French President Francois Hollande on Monday denounced an arson attack on a mosque in the city of Auch in southwestern France.
Hollande said in a statement that he “strongly condemns this act which undermines the values of our Republic and respect for beliefs” after an investigation found that the incident was planned.
“Muslims in France should be able to practice their religion freely and safely, everything is being done to ensure that the perpetrators are identified and punished,” he stressed.
Around 70 percent of the Salame D'Auch Mosque in Auch, near Toulouse, burned down over the weekend.
While no one was injured in the blaze, flames gutted the building and destroyed two prayer rooms and large parts of the roof.
By Monday investigators found that the fire was lit deliberately, confirming the suspicions of firefighters at the scene who said that there was a strong smell of gasoline in the building at the time.
The arson attack on the mosque came after a gunman armed with an automatic rifle and a box cutter attacked a train from Amsterdam to Paris on Friday.
The incident left three people injured, including one of the men who subdued the gunman - a 26-year-old of Moroccan origin who was known to the intelligence services - French investigators said.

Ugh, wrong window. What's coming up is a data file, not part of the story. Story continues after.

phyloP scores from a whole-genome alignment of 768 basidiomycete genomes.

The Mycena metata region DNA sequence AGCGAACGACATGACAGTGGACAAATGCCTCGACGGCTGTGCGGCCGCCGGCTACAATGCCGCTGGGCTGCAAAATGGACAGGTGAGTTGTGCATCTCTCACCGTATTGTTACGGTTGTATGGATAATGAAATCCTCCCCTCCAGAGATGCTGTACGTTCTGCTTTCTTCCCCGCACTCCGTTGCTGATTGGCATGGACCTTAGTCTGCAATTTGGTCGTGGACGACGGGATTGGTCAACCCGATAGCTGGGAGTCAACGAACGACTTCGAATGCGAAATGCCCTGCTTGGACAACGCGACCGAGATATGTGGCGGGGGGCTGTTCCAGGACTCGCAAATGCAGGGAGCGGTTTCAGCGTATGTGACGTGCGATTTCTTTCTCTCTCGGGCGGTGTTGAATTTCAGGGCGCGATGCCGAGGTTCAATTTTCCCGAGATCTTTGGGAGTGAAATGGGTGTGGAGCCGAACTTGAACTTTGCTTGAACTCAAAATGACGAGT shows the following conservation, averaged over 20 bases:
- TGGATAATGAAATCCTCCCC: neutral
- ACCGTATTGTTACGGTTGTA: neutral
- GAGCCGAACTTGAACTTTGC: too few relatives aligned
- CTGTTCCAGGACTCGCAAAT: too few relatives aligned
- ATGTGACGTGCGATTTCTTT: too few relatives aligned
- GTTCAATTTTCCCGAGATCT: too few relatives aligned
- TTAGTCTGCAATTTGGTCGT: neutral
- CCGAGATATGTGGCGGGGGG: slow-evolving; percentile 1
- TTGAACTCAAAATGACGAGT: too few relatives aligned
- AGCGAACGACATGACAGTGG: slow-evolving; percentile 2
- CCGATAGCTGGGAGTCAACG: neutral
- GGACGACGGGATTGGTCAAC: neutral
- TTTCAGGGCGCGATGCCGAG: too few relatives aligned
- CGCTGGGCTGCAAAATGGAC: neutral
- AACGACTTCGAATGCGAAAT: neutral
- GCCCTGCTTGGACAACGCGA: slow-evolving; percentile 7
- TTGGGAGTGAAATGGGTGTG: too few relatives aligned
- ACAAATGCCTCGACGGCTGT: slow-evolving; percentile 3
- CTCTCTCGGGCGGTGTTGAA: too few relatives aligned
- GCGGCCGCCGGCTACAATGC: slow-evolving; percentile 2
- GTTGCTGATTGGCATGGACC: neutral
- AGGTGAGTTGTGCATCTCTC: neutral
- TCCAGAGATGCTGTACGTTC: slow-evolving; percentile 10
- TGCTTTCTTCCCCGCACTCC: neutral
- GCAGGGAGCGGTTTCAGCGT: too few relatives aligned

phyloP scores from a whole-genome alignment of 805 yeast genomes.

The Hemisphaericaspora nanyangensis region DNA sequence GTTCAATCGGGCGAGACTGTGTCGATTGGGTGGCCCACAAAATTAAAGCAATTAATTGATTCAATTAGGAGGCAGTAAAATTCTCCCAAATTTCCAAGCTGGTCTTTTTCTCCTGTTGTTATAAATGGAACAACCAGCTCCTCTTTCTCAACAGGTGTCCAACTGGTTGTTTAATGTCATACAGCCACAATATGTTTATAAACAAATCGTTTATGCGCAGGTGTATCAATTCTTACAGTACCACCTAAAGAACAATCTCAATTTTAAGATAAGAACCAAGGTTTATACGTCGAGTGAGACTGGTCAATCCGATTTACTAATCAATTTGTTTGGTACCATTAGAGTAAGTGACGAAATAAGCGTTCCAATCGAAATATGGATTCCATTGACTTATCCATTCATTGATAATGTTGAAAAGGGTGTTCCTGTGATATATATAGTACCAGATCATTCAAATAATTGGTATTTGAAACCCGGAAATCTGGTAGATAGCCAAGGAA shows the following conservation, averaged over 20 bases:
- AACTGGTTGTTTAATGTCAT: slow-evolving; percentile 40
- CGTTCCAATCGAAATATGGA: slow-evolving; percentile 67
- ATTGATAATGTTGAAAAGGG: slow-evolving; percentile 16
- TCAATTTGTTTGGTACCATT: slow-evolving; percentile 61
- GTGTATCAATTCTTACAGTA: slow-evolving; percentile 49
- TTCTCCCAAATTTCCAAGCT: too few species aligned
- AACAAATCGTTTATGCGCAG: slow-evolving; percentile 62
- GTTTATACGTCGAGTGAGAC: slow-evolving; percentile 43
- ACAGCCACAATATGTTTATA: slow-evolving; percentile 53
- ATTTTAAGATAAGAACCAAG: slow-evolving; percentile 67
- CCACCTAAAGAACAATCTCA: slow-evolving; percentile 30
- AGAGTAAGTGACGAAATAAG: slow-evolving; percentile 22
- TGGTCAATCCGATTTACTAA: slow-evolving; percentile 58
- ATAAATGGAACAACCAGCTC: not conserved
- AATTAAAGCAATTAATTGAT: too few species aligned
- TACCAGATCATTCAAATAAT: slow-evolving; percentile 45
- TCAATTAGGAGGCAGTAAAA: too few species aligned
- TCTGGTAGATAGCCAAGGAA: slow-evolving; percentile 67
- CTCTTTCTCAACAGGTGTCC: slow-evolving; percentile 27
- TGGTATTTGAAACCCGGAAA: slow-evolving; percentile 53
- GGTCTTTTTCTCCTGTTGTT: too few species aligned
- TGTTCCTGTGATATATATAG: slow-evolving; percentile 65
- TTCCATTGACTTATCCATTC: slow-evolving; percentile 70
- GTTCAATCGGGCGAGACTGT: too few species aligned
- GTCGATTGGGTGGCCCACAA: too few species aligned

Mosques in France and several other European countries have become targeted by extremist groups after terror attacks in public places.
French mosques were also attacked after the killing of 12 people at the office of the French satirical magazine Charlie Hebdo.
According to statistics gathered by the National Islamophobia Observatory 147 acts of violence were committed against Muslims or Muslim places of worship between January 7 and the end of the month following the Charlie Hebdo attack.
These included physical attacks on 26 mosques around the country, some of which involved the use of firebombs.
The growth of France's Muslim population has led to discussions about what impact this might have, if any, on France's secular traditions.
The French government banned head scarves and other religious symbols from public schools in 2004.